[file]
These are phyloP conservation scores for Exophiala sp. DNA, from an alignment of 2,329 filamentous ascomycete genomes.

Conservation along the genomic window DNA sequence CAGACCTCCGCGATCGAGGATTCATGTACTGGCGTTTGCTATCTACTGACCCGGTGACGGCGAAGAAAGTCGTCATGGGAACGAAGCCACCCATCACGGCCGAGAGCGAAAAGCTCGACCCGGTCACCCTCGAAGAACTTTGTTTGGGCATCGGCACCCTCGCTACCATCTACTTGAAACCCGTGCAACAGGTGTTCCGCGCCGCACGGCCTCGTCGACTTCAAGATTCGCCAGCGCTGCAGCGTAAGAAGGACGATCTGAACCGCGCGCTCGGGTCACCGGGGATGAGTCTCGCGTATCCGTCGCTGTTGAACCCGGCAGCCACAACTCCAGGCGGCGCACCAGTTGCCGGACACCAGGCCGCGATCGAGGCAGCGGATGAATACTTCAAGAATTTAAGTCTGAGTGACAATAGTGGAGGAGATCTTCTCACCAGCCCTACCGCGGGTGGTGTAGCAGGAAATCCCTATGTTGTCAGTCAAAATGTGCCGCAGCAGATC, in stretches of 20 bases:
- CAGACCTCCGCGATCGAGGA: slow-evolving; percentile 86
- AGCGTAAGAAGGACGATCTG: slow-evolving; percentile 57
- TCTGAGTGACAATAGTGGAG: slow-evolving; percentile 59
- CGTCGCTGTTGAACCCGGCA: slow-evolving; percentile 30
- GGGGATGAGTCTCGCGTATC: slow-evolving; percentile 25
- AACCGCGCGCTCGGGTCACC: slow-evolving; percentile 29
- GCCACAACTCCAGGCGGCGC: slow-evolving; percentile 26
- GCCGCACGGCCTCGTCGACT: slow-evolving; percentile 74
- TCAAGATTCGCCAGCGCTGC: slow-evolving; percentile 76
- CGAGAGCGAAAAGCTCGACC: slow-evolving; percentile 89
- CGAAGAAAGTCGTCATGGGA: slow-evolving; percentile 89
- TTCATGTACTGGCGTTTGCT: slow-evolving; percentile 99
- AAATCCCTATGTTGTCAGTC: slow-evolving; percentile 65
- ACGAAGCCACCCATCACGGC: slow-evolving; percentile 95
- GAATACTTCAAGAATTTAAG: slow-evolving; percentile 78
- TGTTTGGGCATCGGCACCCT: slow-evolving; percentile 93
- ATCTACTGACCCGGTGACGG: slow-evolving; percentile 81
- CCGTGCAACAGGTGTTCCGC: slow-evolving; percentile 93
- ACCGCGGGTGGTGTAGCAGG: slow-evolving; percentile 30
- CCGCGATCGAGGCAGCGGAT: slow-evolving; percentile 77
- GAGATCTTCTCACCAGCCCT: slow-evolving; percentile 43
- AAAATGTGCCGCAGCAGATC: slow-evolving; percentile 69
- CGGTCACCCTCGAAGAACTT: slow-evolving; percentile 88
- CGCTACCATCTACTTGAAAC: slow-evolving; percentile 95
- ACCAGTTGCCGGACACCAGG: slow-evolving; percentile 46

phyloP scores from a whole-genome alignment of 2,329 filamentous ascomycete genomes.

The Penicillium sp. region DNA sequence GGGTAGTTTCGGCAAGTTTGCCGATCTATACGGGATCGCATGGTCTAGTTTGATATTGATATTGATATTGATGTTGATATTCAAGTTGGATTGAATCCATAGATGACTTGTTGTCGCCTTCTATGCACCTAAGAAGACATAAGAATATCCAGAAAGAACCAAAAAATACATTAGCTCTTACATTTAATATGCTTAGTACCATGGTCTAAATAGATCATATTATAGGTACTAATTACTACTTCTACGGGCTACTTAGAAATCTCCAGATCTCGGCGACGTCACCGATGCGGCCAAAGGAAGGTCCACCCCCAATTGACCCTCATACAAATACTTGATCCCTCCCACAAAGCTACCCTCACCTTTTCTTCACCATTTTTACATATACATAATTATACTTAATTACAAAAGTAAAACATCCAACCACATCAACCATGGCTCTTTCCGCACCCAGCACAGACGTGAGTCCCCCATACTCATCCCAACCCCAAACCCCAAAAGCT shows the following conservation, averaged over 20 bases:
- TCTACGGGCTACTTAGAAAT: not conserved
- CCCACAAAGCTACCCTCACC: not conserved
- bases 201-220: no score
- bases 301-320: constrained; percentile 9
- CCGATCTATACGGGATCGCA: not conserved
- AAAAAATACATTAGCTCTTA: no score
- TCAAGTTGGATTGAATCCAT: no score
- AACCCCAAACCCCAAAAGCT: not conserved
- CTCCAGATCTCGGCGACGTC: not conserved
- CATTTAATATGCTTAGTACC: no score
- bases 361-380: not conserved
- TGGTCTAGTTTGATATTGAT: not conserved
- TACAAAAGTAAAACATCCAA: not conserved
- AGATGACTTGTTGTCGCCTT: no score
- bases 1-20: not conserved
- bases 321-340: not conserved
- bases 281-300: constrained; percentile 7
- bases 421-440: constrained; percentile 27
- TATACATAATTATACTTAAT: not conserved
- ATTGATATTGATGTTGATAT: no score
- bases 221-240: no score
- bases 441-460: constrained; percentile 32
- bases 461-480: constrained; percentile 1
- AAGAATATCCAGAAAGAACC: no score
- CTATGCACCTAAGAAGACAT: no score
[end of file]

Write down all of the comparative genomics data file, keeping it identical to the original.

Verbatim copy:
These are phyloP conservation scores for Exophiala sp. DNA, from an alignment of 2,329 filamentous ascomycete genomes.

Conservation along the genomic window DNA sequence CAGACCTCCGCGATCGAGGATTCATGTACTGGCGTTTGCTATCTACTGACCCGGTGACGGCGAAGAAAGTCGTCATGGGAACGAAGCCACCCATCACGGCCGAGAGCGAAAAGCTCGACCCGGTCACCCTCGAAGAACTTTGTTTGGGCATCGGCACCCTCGCTACCATCTACTTGAAACCCGTGCAACAGGTGTTCCGCGCCGCACGGCCTCGTCGACTTCAAGATTCGCCAGCGCTGCAGCGTAAGAAGGACGATCTGAACCGCGCGCTCGGGTCACCGGGGATGAGTCTCGCGTATCCGTCGCTGTTGAACCCGGCAGCCACAACTCCAGGCGGCGCACCAGTTGCCGGACACCAGGCCGCGATCGAGGCAGCGGATGAATACTTCAAGAATTTAAGTCTGAGTGACAATAGTGGAGGAGATCTTCTCACCAGCCCTACCGCGGGTGGTGTAGCAGGAAATCCCTATGTTGTCAGTCAAAATGTGCCGCAGCAGATC, in stretches of 20 bases:
- CAGACCTCCGCGATCGAGGA: slow-evolving; percentile 86
- AGCGTAAGAAGGACGATCTG: slow-evolving; percentile 57
- TCTGAGTGACAATAGTGGAG: slow-evolving; percentile 59
- CGTCGCTGTTGAACCCGGCA: slow-evolving; percentile 30
- GGGGATGAGTCTCGCGTATC: slow-evolving; percentile 25
- AACCGCGCGCTCGGGTCACC: slow-evolving; percentile 29
- GCCACAACTCCAGGCGGCGC: slow-evolving; percentile 26
- GCCGCACGGCCTCGTCGACT: slow-evolving; percentile 74
- TCAAGATTCGCCAGCGCTGC: slow-evolving; percentile 76
- CGAGAGCGAAAAGCTCGACC: slow-evolving; percentile 89
- CGAAGAAAGTCGTCATGGGA: slow-evolving; percentile 89
- TTCATGTACTGGCGTTTGCT: slow-evolving; percentile 99
- AAATCCCTATGTTGTCAGTC: slow-evolving; percentile 65
- ACGAAGCCACCCATCACGGC: slow-evolving; percentile 95
- GAATACTTCAAGAATTTAAG: slow-evolving; percentile 78
- TGTTTGGGCATCGGCACCCT: slow-evolving; percentile 93
- ATCTACTGACCCGGTGACGG: slow-evolving; percentile 81
- CCGTGCAACAGGTGTTCCGC: slow-evolving; percentile 93
- ACCGCGGGTGGTGTAGCAGG: slow-evolving; percentile 30
- CCGCGATCGAGGCAGCGGAT: slow-evolving; percentile 77
- GAGATCTTCTCACCAGCCCT: slow-evolving; percentile 43
- AAAATGTGCCGCAGCAGATC: slow-evolving; percentile 69
- CGGTCACCCTCGAAGAACTT: slow-evolving; percentile 88
- CGCTACCATCTACTTGAAAC: slow-evolving; percentile 95
- ACCAGTTGCCGGACACCAGG: slow-evolving; percentile 46

phyloP scores from a whole-genome alignment of 2,329 filamentous ascomycete genomes.

The Penicillium sp. region DNA sequence GGGTAGTTTCGGCAAGTTTGCCGATCTATACGGGATCGCATGGTCTAGTTTGATATTGATATTGATATTGATGTTGATATTCAAGTTGGATTGAATCCATAGATGACTTGTTGTCGCCTTCTATGCACCTAAGAAGACATAAGAATATCCAGAAAGAACCAAAAAATACATTAGCTCTTACATTTAATATGCTTAGTACCATGGTCTAAATAGATCATATTATAGGTACTAATTACTACTTCTACGGGCTACTTAGAAATCTCCAGATCTCGGCGACGTCACCGATGCGGCCAAAGGAAGGTCCACCCCCAATTGACCCTCATACAAATACTTGATCCCTCCCACAAAGCTACCCTCACCTTTTCTTCACCATTTTTACATATACATAATTATACTTAATTACAAAAGTAAAACATCCAACCACATCAACCATGGCTCTTTCCGCACCCAGCACAGACGTGAGTCCCCCATACTCATCCCAACCCCAAACCCCAAAAGCT shows the following conservation, averaged over 20 bases:
- TCTACGGGCTACTTAGAAAT: not conserved
- CCCACAAAGCTACCCTCACC: not conserved
- bases 201-220: no score
- bases 301-320: constrained; percentile 9
- CCGATCTATACGGGATCGCA: not conserved
- AAAAAATACATTAGCTCTTA: no score
- TCAAGTTGGATTGAATCCAT: no score
- AACCCCAAACCCCAAAAGCT: not conserved
- CTCCAGATCTCGGCGACGTC: not conserved
- CATTTAATATGCTTAGTACC: no score
- bases 361-380: not conserved
- TGGTCTAGTTTGATATTGAT: not conserved
- TACAAAAGTAAAACATCCAA: not conserved
- AGATGACTTGTTGTCGCCTT: no score
- bases 1-20: not conserved
- bases 321-340: not conserved
- bases 281-300: constrained; percentile 7
- bases 421-440: constrained; percentile 27
- TATACATAATTATACTTAAT: not conserved
- ATTGATATTGATGTTGATAT: no score
- bases 221-240: no score
- bases 441-460: constrained; percentile 32
- bases 461-480: constrained; percentile 1
- AAGAATATCCAGAAAGAACC: no score
- CTATGCACCTAAGAAGACAT: no score